Dave Bittner: Explosions at Iranian nuclear sites remain unexplained but look increasingly like conventional sabotage as opposed to cyberattacks. The Cosmic Lynx gang sets a high bar for business email compromise. The Purple Fox exploit kit gets an upgrade. Ben Yelin describes a Fifth Amendment-compelled decryption case that may be headed to the Supreme Court. Our guest is Hugh Thompson, chairman of the RSA Conference program, on the human element of cybersecurity and lessons learned shifting a conference online. And a network of coordinated inauthenticity and fictitious persona is found phishing an Emirati official line.
Dave Bittner: From the CyberWire studios at DataTribe, I'm Dave Bittner with your CyberWire summary for Tuesday, July 7, 2020.
Dave Bittner: The explosions and fires last week at Iran's Natanz nuclear facility and some other installations continue to remain officially unexplained. The BBC reports that Tehran says it knows what caused the fire at Natanz but that Tehran isn't saying. It looks, however, more like physical sabotage than either an accident or the kinetic cyberattack that was the subject of weekend speculation. And whoever is speaking for the self-described Iranian dissident group the Homeland Cheetahs appears to have had advanced knowledge of the incident. But the putative group materialized from nowhere and increasingly looks like a false flag.
Dave Bittner: The Washington Post quotes an anonymous Middle Eastern security official who spoke on condition that both his identity and nationality be concealed to the effect that the damage was caused by a bomb placed inside the facility. The operation, that source says, was an Israeli effort to send a message that would deter Iran from accelerating its pursuit of nuclear weapons.
Dave Bittner: Agari describes Cosmic Lynx, a Russian gang responsible for 200 business email compromise attacks in 46 countries over the past year. Tempted as we might be to think that overworked county clerks offices and gentle little mom and pop small businesses are the natural prey of the BEC scammer, Cosmic Lynx has bigger fish to fry. As Agari puts it, quote, "unlike most BEC groups that are relatively target agnostic, Cosmic Lynx has a clear target profile - large multinational organizations. Nearly all of the organizations Cosmic Lynx has targeted have a significant global presence, and many of them are Fortune 500 or Global 2000 companies," end quote. They're also selective with respect to the people they prospect. About three-quarters of them hold the title managing director, vice president or general manager.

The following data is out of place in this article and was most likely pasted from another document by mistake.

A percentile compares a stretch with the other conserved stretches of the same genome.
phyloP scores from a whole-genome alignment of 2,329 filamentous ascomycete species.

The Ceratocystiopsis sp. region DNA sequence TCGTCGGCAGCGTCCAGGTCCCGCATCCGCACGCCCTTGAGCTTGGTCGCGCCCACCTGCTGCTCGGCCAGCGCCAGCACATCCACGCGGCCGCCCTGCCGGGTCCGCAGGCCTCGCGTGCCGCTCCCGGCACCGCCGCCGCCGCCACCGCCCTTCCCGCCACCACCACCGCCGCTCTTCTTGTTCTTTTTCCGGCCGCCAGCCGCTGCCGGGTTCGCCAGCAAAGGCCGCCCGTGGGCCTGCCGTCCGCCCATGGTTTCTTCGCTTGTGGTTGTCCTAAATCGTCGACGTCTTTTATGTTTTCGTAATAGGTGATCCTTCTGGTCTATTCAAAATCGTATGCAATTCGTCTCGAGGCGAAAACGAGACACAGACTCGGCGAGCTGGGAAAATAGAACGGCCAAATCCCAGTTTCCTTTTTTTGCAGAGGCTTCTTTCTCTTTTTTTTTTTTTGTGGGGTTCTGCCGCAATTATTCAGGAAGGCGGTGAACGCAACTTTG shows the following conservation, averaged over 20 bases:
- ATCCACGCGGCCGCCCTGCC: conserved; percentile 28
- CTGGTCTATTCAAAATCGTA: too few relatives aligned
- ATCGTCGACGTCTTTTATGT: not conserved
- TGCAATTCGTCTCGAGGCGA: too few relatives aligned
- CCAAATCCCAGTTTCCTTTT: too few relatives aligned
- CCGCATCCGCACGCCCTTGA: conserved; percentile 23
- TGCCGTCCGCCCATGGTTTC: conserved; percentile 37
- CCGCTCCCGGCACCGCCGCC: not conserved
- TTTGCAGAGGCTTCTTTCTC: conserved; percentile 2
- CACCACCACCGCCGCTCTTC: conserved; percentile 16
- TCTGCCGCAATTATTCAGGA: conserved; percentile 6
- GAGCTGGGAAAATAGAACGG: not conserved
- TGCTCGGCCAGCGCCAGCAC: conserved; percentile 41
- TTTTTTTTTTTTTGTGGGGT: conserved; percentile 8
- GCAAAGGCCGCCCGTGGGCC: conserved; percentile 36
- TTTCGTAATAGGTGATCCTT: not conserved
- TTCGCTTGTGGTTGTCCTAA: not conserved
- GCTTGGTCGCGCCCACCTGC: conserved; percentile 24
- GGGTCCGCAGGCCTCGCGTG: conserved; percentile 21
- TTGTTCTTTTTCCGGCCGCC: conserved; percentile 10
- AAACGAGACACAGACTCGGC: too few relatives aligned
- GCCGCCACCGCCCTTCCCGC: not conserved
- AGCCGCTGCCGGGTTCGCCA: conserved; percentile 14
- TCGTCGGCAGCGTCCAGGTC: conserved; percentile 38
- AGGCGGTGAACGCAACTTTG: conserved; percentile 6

Dave Bittner: The gang shows a regular pattern. They use the bogus intention of acquiring an Asian company as the pretext of their request. They impersonate the victim company's CEO in an email, asking them to work with external legal counsel to arrange the payments necessary to closing the acquisition. That external counsel is the hijacked identity of a real attorney. Agari says the imposture involves an actual British law firm. Once the hook is set, the corporate mask is induced to send payments to mule accounts Cosmic Lynx controls. The average Cosmic Lynx ask is $12.7 million, two orders of magnitude larger than the average seen in BEC attacks in general, which normally run about 55 grand. The mule accounts are usually in Hong Kong, sometimes in Hungary, Portugal or Romania but never in the United States. Large or small organizations should consider the training and policies that can help protect them against business email compromise.
Dave Bittner: For those of us who attended the 2020 RSA Conference in San Francisco earlier this year, it's a safe bet that it was the last major gathering most of us attended before COVID-19 shut everything down. For organizations like RSA who run multiple conferences around the world, this presents the obvious challenge of how to continue doing so in a safe way while still providing the value attendees demand. Hugh Thompson is chairman of the RSA Conference program, and he joins us with lessons learned, shifting their upcoming Asia Pacific and Japan conference online. Full disclosure - the CyberWire is a media partner with RSA.
Hugh Thompson: We are just in unprecedented times. You know, we were very fortunate to have RSA Conference in the U.S. earlier in the year. But now we find ourselves in a period where most people are at home, may be home for a significant amount of time. But they still need the kind of content that RSA Conference provides and the kind of connective tissue that we provide for the industry. So we're finding ourselves asking, how do you reproduce something that's such a human experience; that's, you know, the interaction of people and, you know, the transferring of knowledge and calibration to something that people can consume at home and really get a lot of value out of. And that's what we've tried to do. That's what we've strived to do. And we'll have a big launch of it in our upcoming RSA APJ conference.
Dave Bittner: Do you suppose when we find ourselves on the other side of this and people feel as though they can get back together safely, are there going to be changes to large conferences like RSA, or are people going to approach them differently?